Some researchers point out that the monastery of Santo Domingo de Silos is linked to the history of Rodrigo Díaz de Vivar since he and his wife Jimena donated some of their estates to the monastery, whose cloister was still being built in 1081, the year in which the Cid was banished.
It is a popular part of the Camino del Cid route.
Santo Domingo de Silos Abbey is a Benedictine monastery is named after the eleventh-century saint Dominic of Silos.
The monastery dates back to the Visigothic period of the 7th century. In the 10th century, the abbey was called San Sebastián de Silos, but acquired its current name when Dominic of Silos was entrusted to renovate the abbey by Fernando the Great, King of Castile and León.
Dominic had been prior of the Monasteries of San Millán de la Cogolla before being driven out with two of his fellow monks by King García Sánchez III of Navarre, for opposing the king’s intention to annex the monastery’s lands.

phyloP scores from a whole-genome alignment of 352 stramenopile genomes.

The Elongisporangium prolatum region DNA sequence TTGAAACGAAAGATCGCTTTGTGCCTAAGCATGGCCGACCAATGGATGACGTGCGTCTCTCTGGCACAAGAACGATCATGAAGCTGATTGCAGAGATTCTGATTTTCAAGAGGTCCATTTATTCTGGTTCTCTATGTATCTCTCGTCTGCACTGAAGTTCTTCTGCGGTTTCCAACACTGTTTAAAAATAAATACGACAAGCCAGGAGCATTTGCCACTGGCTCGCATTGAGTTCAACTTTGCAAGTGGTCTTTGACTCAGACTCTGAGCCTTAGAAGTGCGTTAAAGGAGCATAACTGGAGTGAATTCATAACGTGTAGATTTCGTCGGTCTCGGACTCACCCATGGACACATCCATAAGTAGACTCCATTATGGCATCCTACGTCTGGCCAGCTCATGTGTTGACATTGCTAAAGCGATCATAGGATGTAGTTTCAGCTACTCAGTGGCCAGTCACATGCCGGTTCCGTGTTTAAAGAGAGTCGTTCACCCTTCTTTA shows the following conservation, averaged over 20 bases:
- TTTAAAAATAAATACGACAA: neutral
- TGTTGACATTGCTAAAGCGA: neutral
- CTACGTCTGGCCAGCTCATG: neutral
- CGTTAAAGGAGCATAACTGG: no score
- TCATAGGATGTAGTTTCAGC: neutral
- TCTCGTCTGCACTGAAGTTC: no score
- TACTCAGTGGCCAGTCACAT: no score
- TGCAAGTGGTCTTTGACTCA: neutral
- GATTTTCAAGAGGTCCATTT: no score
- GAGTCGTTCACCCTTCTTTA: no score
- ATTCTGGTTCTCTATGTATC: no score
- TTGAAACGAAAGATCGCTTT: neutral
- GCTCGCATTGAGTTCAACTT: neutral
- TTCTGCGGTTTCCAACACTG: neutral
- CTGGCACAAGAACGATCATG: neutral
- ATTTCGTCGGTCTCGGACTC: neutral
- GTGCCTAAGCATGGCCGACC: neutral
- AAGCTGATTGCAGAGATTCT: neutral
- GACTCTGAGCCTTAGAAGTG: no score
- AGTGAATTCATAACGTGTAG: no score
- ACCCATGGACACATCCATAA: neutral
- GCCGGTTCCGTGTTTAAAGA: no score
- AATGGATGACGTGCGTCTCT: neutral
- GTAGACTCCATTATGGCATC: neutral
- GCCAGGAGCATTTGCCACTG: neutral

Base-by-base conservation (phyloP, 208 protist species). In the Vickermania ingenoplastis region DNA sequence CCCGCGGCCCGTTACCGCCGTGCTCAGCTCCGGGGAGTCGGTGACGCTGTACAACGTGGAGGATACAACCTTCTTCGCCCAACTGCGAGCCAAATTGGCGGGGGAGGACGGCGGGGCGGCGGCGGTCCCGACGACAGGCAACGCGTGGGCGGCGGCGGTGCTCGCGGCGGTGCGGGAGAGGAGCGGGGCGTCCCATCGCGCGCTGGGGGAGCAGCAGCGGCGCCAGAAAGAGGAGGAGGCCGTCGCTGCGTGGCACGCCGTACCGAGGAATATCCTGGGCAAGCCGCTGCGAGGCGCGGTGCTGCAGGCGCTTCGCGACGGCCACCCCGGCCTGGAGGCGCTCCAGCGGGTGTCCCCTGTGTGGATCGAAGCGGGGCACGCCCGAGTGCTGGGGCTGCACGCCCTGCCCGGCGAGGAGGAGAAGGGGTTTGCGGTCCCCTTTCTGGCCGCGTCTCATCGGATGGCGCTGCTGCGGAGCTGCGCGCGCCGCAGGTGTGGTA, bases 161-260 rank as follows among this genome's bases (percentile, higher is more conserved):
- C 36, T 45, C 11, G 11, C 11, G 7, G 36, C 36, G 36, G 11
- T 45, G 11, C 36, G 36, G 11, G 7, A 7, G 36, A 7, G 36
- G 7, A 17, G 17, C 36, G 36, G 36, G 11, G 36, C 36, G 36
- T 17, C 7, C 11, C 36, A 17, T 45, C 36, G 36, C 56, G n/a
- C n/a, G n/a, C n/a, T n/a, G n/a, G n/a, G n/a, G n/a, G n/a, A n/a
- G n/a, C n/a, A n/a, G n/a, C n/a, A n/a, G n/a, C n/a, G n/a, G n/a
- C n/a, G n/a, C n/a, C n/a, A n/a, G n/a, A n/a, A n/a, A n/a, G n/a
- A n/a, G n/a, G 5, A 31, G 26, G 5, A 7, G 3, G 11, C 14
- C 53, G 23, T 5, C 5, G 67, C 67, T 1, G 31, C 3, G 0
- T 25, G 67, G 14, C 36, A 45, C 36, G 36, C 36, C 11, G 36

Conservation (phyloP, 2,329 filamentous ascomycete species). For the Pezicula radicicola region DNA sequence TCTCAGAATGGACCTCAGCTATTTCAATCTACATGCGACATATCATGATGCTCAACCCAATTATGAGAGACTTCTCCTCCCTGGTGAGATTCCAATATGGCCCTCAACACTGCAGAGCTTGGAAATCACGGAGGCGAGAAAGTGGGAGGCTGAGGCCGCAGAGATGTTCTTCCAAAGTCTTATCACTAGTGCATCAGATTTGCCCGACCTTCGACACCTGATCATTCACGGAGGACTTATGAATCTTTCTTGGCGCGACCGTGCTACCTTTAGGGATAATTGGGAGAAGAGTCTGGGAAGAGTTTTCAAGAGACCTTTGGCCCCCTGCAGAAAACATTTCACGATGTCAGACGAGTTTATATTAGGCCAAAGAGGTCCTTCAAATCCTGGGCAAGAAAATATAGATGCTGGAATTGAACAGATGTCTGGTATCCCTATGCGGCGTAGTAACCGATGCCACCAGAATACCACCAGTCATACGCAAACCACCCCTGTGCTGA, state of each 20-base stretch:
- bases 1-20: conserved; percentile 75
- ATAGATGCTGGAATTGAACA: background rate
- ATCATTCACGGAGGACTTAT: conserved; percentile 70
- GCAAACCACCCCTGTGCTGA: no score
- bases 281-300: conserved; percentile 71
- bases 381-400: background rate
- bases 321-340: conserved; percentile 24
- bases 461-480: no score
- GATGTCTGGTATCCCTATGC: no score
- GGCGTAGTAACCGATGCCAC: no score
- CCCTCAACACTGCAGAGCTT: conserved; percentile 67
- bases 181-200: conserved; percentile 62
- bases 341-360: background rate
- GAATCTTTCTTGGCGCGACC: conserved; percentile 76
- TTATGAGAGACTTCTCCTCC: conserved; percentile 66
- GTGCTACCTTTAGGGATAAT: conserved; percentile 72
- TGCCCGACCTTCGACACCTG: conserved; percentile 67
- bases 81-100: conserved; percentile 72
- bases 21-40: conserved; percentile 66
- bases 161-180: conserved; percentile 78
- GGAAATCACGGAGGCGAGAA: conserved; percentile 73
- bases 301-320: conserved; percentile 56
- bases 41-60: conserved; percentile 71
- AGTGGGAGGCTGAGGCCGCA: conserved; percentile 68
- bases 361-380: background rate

The abbot designed the church to have a central nave with two side aisles and five chapels attached to its apse and transept.
When Santo Domingo died in 1073, work on the church and the cloister was handed over to Abbot Fortunius, who saw the rest of the construction to its completion.
The church was subsequently rebuilt by the neoclassical architect Ventura Rodríguez.
In 1835 the abbey of Silos was closed, along with other monasteries in Spain. Benedictine monks from Solesmes in France revived the foundation in 1880.
St. Peter’s Church was built between the 12th and 17th centuries, it houses the Virgen del Mercado, patron saint of the town.
In the vicinity of Santo Domingo is the La Yecla gorge, Mataviejas river canyon, a natural attraction.
How to get to?
From Burgos 36 min (41.7 km) via N-234 and BU-901
From Valladolid 1 hr 40 min (135 km) via A-62 and N-622
From Madrid 2 hr 30 min (235 km) via A-1